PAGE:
This week: Club for Growth ad opposes Bice ahead of runoff, New Hampshire Republicans split endorsements between Executive Council candidates, and NRA endorses Tyler Gouveia in New Hampshire’s Hillsborough County District 36
On the news
Where do Republican and conservative pundits and commentators disagree? Each week, we bring you excerpts that highlight differing views.
On college football
“Democrats, of course, are thrilled that the season is canceled, because a return to the gridiron is a sure sign that life is returning to normal. And Democrats don’t want that to happen — at least not until after Election Day. …
“In a very real sense, then, the debate over college football has become a debate about Liberty itself — a debate about the rights of free men in an ostensibly free country. And it’s clear which side the players and coaches are on, and which side the Pac-12 and Big Ten bosses are on. …
“[F]ootball, being a collision sport, has always been fraught with risk. Its players are well aware of these risks, though, and for more than a century, boys and young men have donned the gear and gotten after each other with abandon. They do it because they love this quintessentially American sport — and because the rest of us love it, too.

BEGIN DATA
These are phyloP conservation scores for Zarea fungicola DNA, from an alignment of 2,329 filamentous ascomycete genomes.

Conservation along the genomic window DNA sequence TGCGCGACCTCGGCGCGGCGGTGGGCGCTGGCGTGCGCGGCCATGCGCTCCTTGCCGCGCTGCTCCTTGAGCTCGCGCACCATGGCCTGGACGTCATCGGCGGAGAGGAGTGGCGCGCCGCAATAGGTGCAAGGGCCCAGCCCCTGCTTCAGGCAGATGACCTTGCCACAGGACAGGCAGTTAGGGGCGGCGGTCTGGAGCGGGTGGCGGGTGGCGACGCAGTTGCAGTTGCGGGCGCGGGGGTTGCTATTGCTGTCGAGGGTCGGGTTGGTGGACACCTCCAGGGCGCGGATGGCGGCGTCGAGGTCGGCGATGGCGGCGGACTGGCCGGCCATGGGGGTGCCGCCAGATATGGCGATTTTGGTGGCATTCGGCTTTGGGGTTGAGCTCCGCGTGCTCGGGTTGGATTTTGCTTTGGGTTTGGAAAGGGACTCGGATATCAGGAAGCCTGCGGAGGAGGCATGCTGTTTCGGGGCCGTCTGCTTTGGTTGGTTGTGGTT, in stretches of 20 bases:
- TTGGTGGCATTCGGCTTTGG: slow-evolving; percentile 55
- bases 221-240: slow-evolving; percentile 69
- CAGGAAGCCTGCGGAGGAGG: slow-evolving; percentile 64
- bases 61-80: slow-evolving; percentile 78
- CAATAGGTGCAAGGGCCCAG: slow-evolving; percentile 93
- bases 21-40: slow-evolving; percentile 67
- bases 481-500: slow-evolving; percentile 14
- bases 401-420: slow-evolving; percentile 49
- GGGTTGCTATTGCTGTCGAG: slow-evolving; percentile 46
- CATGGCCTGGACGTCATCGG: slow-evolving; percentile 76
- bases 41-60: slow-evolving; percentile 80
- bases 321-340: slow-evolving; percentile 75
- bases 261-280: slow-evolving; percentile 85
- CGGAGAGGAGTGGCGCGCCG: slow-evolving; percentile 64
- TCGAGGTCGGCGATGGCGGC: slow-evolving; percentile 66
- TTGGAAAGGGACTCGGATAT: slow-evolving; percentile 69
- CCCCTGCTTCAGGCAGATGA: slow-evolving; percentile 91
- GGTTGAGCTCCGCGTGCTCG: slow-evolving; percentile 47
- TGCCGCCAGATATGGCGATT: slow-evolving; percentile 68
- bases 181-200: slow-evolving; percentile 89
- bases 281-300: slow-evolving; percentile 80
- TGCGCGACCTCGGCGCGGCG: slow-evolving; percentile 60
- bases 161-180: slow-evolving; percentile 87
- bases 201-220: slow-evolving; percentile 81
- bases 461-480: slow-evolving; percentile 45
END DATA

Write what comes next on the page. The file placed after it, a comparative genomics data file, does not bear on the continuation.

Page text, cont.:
“Let’s not be sissies about this. That’s for those on the Left. Kudos to the Big 12, the ACC, and the SEC for listening to the players and the coaches, and for honoring their love for the game and their commitment to it.
“Let’s play some football this fall.”
Douglas Andrews, The Patriot Post, Aug. 12, 2020
“[T]he risk of coronavirus complications from myocarditis — an inflammation of the heart muscle — is small but cannot be hand-waved away. Left undiagnosed and untreated, myocarditis can cause heart damage and sudden cardiac arrest, which can be fatal. … A person with myocarditis will not necessarily have a cardiac arrest if he catches the coronavirus but is at risk of it; doctors are still trying to fully understand how the coronavirus can affect the heart. …
“Some players will have no risk of long-term health effects and be asymptomatic, perhaps the vast majority of them. Football players are indeed used to living with risk … But the onset of cardiac arrest and sudden death is a different level of risk, and it’s difficult to begrudge any student-athlete, coach, athletic director, university president, or conference director who looks at the situation and concludes the fatal consequence makes the reward just not worth the risk. …